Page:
The grain free diet was not created by veterinary nutritionists, but by pet food manufacturers. True story.
Following the deaths of animals across the country in 2007, the contaminant causing these deaths was found to be in wheat gluten.
Grains are seeds of grasses cultivated for food. The outer layer of the grain, or bran, provides fiber, while the inner portion, or endosperm, is a good source of starch. The reproductive part of the seed known as the germ, is a good source of vitamin E, folic acid, magnesium, and phosphorus and whole grain is the entire seed. Wheat gluten, is food made from the main protein in wheat.
Consumers needed assurance that their pet food was safe. Pet food companies rushed provide this assurance, and their answer was to limit all grains and market a grain free diet.
According to four diplomats of the college of Veterinary Nutrition, "Vilification of food grains as pet food ingredients may be myths started by small pet food companies as a way to compete with larger, established companies."
Dr. Cailen Heinze, MS, VMD, who is also a member of the American College of Veterinary Nutrition, stated "[The grain free diet] is not based on any data, and there are excellent diets that contain one or more of those items." There are many more veterinary nutritionists that agree that there simply is no science behind the claims made by grain-free pet manufactures.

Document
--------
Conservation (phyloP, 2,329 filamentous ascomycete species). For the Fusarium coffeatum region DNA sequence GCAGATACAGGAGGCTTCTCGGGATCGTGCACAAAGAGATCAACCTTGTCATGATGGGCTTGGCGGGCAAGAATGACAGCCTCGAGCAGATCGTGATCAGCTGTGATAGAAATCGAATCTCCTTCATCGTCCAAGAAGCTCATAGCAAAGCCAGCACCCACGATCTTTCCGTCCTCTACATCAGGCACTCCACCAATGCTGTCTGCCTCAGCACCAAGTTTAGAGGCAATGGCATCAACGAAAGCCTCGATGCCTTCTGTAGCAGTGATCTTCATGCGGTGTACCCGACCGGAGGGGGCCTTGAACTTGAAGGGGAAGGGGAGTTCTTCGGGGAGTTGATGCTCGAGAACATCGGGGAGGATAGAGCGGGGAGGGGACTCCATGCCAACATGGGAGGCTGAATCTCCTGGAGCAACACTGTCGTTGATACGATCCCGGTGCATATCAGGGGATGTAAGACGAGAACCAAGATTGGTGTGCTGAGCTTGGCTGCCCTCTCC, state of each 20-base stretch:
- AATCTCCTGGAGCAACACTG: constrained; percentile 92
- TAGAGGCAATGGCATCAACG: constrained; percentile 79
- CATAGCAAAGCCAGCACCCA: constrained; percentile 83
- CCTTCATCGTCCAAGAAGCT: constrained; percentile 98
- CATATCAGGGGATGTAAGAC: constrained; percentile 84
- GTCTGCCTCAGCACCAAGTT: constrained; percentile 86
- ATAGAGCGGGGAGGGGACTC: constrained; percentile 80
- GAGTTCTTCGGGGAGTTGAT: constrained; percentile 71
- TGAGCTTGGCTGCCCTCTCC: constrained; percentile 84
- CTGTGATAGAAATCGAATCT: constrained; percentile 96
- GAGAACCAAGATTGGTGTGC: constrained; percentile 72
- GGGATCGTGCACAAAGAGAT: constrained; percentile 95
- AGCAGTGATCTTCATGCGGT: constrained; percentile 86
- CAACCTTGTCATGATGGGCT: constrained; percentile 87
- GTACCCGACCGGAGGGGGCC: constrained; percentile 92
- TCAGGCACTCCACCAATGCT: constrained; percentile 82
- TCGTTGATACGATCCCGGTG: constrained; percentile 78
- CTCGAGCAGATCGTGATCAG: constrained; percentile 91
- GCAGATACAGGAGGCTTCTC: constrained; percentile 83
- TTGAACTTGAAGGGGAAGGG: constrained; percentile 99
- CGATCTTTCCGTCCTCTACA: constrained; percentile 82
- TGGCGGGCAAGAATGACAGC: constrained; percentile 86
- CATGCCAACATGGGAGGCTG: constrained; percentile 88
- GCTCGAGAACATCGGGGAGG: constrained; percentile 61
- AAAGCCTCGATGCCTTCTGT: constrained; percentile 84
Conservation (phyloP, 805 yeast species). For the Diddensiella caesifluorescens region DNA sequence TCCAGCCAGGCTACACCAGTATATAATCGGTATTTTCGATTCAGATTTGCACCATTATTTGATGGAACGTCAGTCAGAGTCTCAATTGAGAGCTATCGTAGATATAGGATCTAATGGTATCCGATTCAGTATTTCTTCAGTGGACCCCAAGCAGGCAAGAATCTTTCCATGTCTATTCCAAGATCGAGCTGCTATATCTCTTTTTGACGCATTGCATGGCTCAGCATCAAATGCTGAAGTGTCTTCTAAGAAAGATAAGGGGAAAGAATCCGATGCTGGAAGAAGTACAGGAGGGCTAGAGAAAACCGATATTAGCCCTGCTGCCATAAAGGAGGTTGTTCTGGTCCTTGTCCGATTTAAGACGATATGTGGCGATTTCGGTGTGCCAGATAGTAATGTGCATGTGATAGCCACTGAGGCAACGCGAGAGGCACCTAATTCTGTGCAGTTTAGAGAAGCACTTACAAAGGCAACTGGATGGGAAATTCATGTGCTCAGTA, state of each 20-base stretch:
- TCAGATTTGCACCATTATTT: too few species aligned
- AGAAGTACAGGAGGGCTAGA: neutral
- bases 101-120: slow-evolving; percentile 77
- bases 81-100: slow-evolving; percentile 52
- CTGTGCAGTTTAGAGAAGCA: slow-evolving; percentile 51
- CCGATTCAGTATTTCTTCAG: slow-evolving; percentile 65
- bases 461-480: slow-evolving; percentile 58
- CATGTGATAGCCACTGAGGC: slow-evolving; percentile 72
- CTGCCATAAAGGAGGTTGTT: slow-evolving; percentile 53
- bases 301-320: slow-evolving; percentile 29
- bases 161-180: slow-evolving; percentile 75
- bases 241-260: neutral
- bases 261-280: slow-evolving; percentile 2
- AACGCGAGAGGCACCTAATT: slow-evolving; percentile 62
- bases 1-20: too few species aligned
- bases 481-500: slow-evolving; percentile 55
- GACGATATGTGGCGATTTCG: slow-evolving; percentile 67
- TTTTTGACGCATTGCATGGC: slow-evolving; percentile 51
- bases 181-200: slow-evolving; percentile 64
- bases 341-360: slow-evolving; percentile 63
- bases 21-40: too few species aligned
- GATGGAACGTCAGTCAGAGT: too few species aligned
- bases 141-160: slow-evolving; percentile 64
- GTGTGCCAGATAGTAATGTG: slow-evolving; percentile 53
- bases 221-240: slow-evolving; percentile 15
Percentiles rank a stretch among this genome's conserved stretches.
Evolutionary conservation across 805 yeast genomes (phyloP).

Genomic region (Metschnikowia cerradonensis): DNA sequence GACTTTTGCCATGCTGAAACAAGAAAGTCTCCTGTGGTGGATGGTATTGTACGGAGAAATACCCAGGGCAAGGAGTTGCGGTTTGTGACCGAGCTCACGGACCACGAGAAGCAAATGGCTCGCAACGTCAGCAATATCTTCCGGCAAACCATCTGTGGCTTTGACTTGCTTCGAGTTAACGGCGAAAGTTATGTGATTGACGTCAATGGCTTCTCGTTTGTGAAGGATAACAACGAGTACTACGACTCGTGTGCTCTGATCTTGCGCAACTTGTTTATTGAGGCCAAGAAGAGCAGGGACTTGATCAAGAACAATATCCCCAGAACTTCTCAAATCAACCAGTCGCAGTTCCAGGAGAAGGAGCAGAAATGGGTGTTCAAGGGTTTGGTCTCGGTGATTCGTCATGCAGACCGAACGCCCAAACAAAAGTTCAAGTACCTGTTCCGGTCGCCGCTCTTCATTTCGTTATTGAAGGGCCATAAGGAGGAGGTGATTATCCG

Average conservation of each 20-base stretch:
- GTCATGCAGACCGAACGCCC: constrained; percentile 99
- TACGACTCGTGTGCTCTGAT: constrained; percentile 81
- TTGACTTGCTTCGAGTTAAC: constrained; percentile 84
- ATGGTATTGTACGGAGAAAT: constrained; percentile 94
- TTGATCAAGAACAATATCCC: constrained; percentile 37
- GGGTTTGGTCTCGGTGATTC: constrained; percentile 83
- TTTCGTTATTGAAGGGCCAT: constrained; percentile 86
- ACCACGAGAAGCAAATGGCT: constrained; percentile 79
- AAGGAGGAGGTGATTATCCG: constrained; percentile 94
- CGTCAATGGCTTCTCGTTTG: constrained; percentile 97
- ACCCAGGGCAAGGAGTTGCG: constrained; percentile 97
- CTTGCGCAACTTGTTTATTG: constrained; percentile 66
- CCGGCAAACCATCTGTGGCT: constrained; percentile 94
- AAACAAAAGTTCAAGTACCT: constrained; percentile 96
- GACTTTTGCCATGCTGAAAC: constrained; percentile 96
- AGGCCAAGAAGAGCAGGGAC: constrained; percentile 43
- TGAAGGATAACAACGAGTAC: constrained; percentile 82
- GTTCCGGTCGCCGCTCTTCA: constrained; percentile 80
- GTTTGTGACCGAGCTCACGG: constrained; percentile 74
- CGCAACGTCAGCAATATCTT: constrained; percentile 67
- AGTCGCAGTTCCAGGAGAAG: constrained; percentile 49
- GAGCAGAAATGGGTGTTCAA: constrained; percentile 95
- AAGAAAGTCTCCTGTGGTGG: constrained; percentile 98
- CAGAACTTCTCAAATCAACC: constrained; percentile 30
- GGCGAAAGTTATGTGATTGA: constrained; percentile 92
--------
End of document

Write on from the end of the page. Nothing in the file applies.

When grains are removed from from pet food, they have to be replaced by something. Most common are highly refined starches such as tapioca (cassava), potatoes, or sweet potatoes. According to Cummings Veterinary Medical Center at Tufts University "These ingredients often provide fewer nutrients and less fiber than whole grains, while costing more."
In fact, according to the Food and Drug Administration, foods rich in vegetables and based on peas, lentils, or potatoes may be linked to the development of canine dilated cardiomyopathy (DCM), or an enlarged heart. This condition can evolve into congestive heart failure. The reason is a lack of taurine which comes from animal protein-rich foods.
Perhaps this vegetable rich diet and canine dilated cardiomyopathy connection will be enough for pet parents to realize that pet food companies are not experts on animal nutrition. It is the pet food company's job to convince consumers that their company has the healthiest food for your pet. If they can do that, they can get us to spend double, or even triple the amount of other dog foods.
We, as consumers, have been led to believe two (or more) myths by grain free pet food producers. The first myth is that their diets are more healthy for animals with food allergies. While food intolerance may be triggered by some grains actual food allergies are caused by protein, not grains. Beef is the most common culprit in food allergies.
The second myth is that more expensive, grain free diets, are made from human grade meats. Dr. Marion Nestle, the Paulette Goddard professor of food studies and public health at the New York University stated, "All pet foods are made from the byproducts of human food production. No matter what the package says, your dog is not getting whole chicken breasts, but what remains after the breasts have been removed for human food."